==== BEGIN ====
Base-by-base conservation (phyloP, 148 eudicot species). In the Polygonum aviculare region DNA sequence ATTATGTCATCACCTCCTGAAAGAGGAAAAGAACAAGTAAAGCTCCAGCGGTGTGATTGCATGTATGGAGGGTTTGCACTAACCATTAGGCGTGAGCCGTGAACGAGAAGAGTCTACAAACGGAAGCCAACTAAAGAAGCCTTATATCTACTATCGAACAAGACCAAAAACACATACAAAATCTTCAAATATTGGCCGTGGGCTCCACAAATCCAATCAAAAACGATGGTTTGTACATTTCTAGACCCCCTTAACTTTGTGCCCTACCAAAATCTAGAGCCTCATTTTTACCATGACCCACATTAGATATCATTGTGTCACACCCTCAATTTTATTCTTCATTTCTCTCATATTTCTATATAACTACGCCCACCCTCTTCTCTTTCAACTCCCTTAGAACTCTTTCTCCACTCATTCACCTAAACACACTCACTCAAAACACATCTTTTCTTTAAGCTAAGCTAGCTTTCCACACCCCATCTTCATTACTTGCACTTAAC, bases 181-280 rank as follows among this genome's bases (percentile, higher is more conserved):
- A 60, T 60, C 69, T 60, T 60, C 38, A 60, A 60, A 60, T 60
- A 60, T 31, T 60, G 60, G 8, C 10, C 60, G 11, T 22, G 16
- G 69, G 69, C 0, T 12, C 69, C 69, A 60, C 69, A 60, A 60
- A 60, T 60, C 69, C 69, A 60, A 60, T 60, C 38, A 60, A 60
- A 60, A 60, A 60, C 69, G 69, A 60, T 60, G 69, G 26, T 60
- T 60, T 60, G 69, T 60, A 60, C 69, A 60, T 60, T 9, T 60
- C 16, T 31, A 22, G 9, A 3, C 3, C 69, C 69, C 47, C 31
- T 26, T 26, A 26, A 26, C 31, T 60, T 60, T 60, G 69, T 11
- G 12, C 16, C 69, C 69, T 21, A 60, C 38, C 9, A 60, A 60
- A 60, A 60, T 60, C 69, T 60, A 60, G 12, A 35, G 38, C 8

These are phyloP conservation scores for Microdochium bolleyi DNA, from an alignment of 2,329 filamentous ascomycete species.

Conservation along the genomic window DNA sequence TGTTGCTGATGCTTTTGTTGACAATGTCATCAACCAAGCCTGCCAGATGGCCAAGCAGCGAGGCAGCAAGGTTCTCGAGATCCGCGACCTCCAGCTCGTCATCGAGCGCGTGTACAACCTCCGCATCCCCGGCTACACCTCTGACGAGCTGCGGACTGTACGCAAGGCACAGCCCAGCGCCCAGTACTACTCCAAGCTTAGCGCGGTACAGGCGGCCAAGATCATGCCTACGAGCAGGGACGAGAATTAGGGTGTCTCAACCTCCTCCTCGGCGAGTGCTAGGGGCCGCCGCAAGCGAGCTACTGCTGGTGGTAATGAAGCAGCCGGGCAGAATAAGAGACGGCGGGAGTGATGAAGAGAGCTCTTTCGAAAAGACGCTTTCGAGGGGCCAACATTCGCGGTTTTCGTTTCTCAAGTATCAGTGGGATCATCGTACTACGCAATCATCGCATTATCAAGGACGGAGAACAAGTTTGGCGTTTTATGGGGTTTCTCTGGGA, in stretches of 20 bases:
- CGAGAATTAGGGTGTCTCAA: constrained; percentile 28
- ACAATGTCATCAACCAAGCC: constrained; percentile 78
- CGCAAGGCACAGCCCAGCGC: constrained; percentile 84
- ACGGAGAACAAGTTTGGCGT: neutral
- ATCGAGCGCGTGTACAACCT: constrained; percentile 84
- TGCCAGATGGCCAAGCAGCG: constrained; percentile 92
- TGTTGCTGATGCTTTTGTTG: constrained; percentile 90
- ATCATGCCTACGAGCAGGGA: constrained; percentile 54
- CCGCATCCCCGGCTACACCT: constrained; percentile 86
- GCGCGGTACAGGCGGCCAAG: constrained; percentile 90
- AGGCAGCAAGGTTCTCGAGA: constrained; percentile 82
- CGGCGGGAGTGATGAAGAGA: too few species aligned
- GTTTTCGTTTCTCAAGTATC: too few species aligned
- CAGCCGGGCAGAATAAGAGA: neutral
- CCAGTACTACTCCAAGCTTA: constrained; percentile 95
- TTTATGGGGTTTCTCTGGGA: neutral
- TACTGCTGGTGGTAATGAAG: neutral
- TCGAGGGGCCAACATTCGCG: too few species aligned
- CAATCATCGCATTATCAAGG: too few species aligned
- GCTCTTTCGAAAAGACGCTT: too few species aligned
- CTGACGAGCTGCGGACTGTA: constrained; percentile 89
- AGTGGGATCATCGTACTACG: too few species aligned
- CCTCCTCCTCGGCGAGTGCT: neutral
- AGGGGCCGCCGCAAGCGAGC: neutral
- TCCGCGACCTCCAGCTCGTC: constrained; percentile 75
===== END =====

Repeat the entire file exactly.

Base-by-base conservation (phyloP, 148 eudicot species). In the Polygonum aviculare region DNA sequence ATTATGTCATCACCTCCTGAAAGAGGAAAAGAACAAGTAAAGCTCCAGCGGTGTGATTGCATGTATGGAGGGTTTGCACTAACCATTAGGCGTGAGCCGTGAACGAGAAGAGTCTACAAACGGAAGCCAACTAAAGAAGCCTTATATCTACTATCGAACAAGACCAAAAACACATACAAAATCTTCAAATATTGGCCGTGGGCTCCACAAATCCAATCAAAAACGATGGTTTGTACATTTCTAGACCCCCTTAACTTTGTGCCCTACCAAAATCTAGAGCCTCATTTTTACCATGACCCACATTAGATATCATTGTGTCACACCCTCAATTTTATTCTTCATTTCTCTCATATTTCTATATAACTACGCCCACCCTCTTCTCTTTCAACTCCCTTAGAACTCTTTCTCCACTCATTCACCTAAACACACTCACTCAAAACACATCTTTTCTTTAAGCTAAGCTAGCTTTCCACACCCCATCTTCATTACTTGCACTTAAC, bases 181-280 rank as follows among this genome's bases (percentile, higher is more conserved):
- A 60, T 60, C 69, T 60, T 60, C 38, A 60, A 60, A 60, T 60
- A 60, T 31, T 60, G 60, G 8, C 10, C 60, G 11, T 22, G 16
- G 69, G 69, C 0, T 12, C 69, C 69, A 60, C 69, A 60, A 60
- A 60, T 60, C 69, C 69, A 60, A 60, T 60, C 38, A 60, A 60
- A 60, A 60, A 60, C 69, G 69, A 60, T 60, G 69, G 26, T 60
- T 60, T 60, G 69, T 60, A 60, C 69, A 60, T 60, T 9, T 60
- C 16, T 31, A 22, G 9, A 3, C 3, C 69, C 69, C 47, C 31
- T 26, T 26, A 26, A 26, C 31, T 60, T 60, T 60, G 69, T 11
- G 12, C 16, C 69, C 69, T 21, A 60, C 38, C 9, A 60, A 60
- A 60, A 60, T 60, C 69, T 60, A 60, G 12, A 35, G 38, C 8

These are phyloP conservation scores for Microdochium bolleyi DNA, from an alignment of 2,329 filamentous ascomycete species.

Conservation along the genomic window DNA sequence TGTTGCTGATGCTTTTGTTGACAATGTCATCAACCAAGCCTGCCAGATGGCCAAGCAGCGAGGCAGCAAGGTTCTCGAGATCCGCGACCTCCAGCTCGTCATCGAGCGCGTGTACAACCTCCGCATCCCCGGCTACACCTCTGACGAGCTGCGGACTGTACGCAAGGCACAGCCCAGCGCCCAGTACTACTCCAAGCTTAGCGCGGTACAGGCGGCCAAGATCATGCCTACGAGCAGGGACGAGAATTAGGGTGTCTCAACCTCCTCCTCGGCGAGTGCTAGGGGCCGCCGCAAGCGAGCTACTGCTGGTGGTAATGAAGCAGCCGGGCAGAATAAGAGACGGCGGGAGTGATGAAGAGAGCTCTTTCGAAAAGACGCTTTCGAGGGGCCAACATTCGCGGTTTTCGTTTCTCAAGTATCAGTGGGATCATCGTACTACGCAATCATCGCATTATCAAGGACGGAGAACAAGTTTGGCGTTTTATGGGGTTTCTCTGGGA, in stretches of 20 bases:
- CGAGAATTAGGGTGTCTCAA: constrained; percentile 28
- ACAATGTCATCAACCAAGCC: constrained; percentile 78
- CGCAAGGCACAGCCCAGCGC: constrained; percentile 84
- ACGGAGAACAAGTTTGGCGT: neutral
- ATCGAGCGCGTGTACAACCT: constrained; percentile 84
- TGCCAGATGGCCAAGCAGCG: constrained; percentile 92
- TGTTGCTGATGCTTTTGTTG: constrained; percentile 90
- ATCATGCCTACGAGCAGGGA: constrained; percentile 54
- CCGCATCCCCGGCTACACCT: constrained; percentile 86
- GCGCGGTACAGGCGGCCAAG: constrained; percentile 90
- AGGCAGCAAGGTTCTCGAGA: constrained; percentile 82
- CGGCGGGAGTGATGAAGAGA: too few species aligned
- GTTTTCGTTTCTCAAGTATC: too few species aligned
- CAGCCGGGCAGAATAAGAGA: neutral
- CCAGTACTACTCCAAGCTTA: constrained; percentile 95
- TTTATGGGGTTTCTCTGGGA: neutral
- TACTGCTGGTGGTAATGAAG: neutral
- TCGAGGGGCCAACATTCGCG: too few species aligned
- CAATCATCGCATTATCAAGG: too few species aligned
- GCTCTTTCGAAAAGACGCTT: too few species aligned
- CTGACGAGCTGCGGACTGTA: constrained; percentile 89
- AGTGGGATCATCGTACTACG: too few species aligned
- CCTCCTCCTCGGCGAGTGCT: neutral
- AGGGGCCGCCGCAAGCGAGC: neutral
- TCCGCGACCTCCAGCTCGTC: constrained; percentile 75